Scabies is a skin condition caused by a microscopic mite called Sarcoptes scabiei. The mites burrow under the skin and the females lay eggs. The itch results from the inflammatory response to mite excreta and other components.
It is a common problem in many remote Aboriginal communities within the Northern Territory where in some areas up to 50% of children and 25% of adults are affected.
The first time someone is infected symptoms do not appear until 2 to 6 weeks after exposure. If someone has been infected previously, symptoms usually take 1 to 4 days to appear.
A red lumpy rash appears. Rarely little burrow markings about 10mm long can also be seen.
In adults the rash commonly appears around any of the following areas:
- between the fingers and toes.
In young children the rash may be from head to toe with early pustule formation on the hands and feet. The rash is very itchy, often much more so at night.
The rash is very itchy – often more so at night – but scratching the affected area may causes secondary streptococcal infections that can be associated with both:
- inflammation of the kidneys (glomerulonephritis)
- inflammation of the heart (acute rheumatic fever).
Scratching of the affected area often causes secondary infection with Streptococcus and Staphylococcus bacteria.
Streptococcal infections can be associated with inflammation of the kidneys (glomerulonephritis) which increases the risk of kidney failure later in life.
Streptococcal infection can also be associated with inflammation of the heart (acute rheumatic fever) which can lead to rheumatic heart disease and heart failure.
Early treatment for streptococcal infections is therefore important.
How it is spread
The scabies mite is spread from person to person by direct physical contact. Contact must be prolonged – a quick handshake or hug will not spread it. It can also be spread by clothes and linen that have been used by a person with scabies if they have been worn or used immediately beforehand.
The scabies mite is able to survive outside the human body for approximately 3 days in climatic conditions of high humidity and warm temperatures. People with untreated crusted scabies can be ‘core transmitters’ of scabies in communities and health care facilities.
Scabies will continue to be spread until all mites and eggs are destroyed.
A similar condition occurs in dogs, however the mite that causes dog scabies is different from that which causes human scabies.
Who is most at risk
Scabies occurs worldwide, however people living in crowded conditions with poor hygiene and malnutrition are most at risk.
For the individual
Creams available for the treatment of scabies include:
- 5% Permethrin (Lyclear), apply in the evening, leave on overnight, wash off in morning, repeat treatment day 7
- for babies less than 2 months old:Crotamiton (Eurax), apply daily for 3 days.
Apply the cream from head to toe, including the genitalia but avoiding the eyes and mouth. Adequate application of the cream is very important.
Application of the treatment and contraindications vary depending on which one is used, so it is important to read the instructions carefully.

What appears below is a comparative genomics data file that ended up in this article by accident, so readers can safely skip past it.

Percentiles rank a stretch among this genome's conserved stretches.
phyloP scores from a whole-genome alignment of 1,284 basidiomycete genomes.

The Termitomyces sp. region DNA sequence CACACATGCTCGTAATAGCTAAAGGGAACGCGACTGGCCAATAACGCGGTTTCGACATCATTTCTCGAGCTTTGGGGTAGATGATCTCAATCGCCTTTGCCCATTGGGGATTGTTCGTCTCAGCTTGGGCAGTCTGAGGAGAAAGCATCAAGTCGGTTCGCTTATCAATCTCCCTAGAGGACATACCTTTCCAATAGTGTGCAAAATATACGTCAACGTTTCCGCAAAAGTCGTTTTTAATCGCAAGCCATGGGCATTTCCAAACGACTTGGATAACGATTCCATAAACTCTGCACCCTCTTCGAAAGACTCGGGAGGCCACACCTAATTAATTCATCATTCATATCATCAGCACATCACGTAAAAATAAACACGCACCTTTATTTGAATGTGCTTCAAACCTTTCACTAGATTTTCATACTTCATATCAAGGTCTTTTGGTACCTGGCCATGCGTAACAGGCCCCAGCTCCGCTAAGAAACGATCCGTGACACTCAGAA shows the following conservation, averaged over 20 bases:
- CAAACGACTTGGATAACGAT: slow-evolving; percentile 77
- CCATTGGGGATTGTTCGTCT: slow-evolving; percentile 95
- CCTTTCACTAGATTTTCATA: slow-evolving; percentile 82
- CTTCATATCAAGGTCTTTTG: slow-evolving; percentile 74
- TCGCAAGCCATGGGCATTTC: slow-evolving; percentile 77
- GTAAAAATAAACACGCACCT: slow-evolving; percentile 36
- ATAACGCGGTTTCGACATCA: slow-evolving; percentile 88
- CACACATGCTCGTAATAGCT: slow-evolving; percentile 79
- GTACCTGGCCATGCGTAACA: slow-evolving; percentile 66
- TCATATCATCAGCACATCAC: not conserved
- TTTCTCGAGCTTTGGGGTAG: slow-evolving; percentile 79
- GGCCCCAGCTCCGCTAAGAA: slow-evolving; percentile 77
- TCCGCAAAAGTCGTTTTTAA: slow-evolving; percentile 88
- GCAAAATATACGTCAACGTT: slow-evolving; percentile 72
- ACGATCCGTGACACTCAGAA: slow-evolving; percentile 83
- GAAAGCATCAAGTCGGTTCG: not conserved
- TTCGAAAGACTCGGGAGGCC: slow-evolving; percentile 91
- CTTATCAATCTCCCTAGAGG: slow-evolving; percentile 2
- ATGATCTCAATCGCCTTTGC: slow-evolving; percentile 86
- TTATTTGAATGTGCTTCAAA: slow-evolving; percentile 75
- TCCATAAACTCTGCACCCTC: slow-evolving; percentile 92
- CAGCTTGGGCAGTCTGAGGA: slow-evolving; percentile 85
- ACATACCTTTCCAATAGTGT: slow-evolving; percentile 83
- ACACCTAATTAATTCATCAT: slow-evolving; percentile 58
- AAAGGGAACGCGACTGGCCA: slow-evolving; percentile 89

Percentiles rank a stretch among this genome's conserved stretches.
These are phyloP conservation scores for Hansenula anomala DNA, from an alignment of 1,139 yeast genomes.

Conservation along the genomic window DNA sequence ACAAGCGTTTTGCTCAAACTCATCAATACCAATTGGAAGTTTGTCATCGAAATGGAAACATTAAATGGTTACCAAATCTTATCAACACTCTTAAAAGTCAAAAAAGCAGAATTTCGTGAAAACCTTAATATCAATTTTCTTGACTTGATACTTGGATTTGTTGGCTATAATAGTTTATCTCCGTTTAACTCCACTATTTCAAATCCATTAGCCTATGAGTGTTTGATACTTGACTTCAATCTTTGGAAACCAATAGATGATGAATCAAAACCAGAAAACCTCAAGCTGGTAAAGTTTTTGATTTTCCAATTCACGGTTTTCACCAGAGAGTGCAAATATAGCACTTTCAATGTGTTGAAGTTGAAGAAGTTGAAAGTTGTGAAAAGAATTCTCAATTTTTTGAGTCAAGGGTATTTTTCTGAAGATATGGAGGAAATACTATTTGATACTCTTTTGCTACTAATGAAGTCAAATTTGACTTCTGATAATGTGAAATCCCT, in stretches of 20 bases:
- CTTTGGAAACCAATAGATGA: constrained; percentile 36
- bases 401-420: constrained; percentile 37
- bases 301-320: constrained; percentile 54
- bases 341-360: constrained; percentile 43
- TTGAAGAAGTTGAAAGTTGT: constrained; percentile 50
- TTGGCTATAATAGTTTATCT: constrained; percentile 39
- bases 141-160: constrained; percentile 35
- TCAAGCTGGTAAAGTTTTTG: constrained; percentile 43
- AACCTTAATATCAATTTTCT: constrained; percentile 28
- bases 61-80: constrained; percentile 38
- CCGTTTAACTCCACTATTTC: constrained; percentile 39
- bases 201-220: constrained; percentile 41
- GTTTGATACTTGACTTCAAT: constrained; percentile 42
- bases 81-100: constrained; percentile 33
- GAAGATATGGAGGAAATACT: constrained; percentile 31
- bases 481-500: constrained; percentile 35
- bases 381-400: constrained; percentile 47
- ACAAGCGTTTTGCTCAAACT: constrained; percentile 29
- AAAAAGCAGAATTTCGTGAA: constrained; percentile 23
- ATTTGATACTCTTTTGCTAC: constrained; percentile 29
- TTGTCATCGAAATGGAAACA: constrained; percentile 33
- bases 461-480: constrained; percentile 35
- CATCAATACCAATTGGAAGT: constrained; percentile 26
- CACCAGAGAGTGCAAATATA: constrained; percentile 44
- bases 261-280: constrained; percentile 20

The person who is infected should first have a shower or bath to soften the skin. The treatment should then be applied to the skin as per the instructions and left on for the recommended period of time before washing it off. While the treatment is on the skin a complete set of new clothes should be worn.
Tingling and itching may still be present for 1 to 2 weeks after treatment.
For others in the house
For the treatment to be successful all members of the household and other close contacts should be treated at the same time as the infected person. Contacts may be incubating scabies at the time of treatment and may not show any symptoms.
For the household
The sheets, towels and clothing used by the affected person in the 3 days prior to their being treated should be washed. A hot wash cycle (50 to 60°C) should be used or items should be dried in the sun to kill mites. Mattresses, pillows and blankets should be placed in the sun.
The house also needs to be thoroughly cleaned. The floor and any soft furnishing such as lounges should be well vacuumed to remove dust and skin particles which may harbour mites. There should be no body contact for 3 days for items that cannot be washed or put in the sun.
Early diagnosis and prompt treatment helps to prevent the spread of scabies.
Healthy Skin Programs are conducted in some communities, for further information about this contact your nearest health centre.
Crusted (Norwegian) scabies
While most people are infested with about 10 to 15 mites, in crusted scabies, there is infestation with thousands of mites. Sometimes this happens because a person’s immune system is not working well due to other illness. However, in many cases in the NT there are no clear underlying immune problems.
Crusted scabies does not look like scabies. The rash appears as scaling, thickening and crusting of the skin. Often this appears on buttocks, elbows and arms.
Mild cases of crusted scabies can be treated in the community with creams and oral ivermectin. Severe cases will require admission to hospital.
For more information about management recurrent or crusted scabies go to the One Disease website or read 'Managing crusted scabies in remote Aboriginal communities' on the resources page on the One Disease website.
For more information contact the Centre for Disease Control.
Last updated: 12 May 2016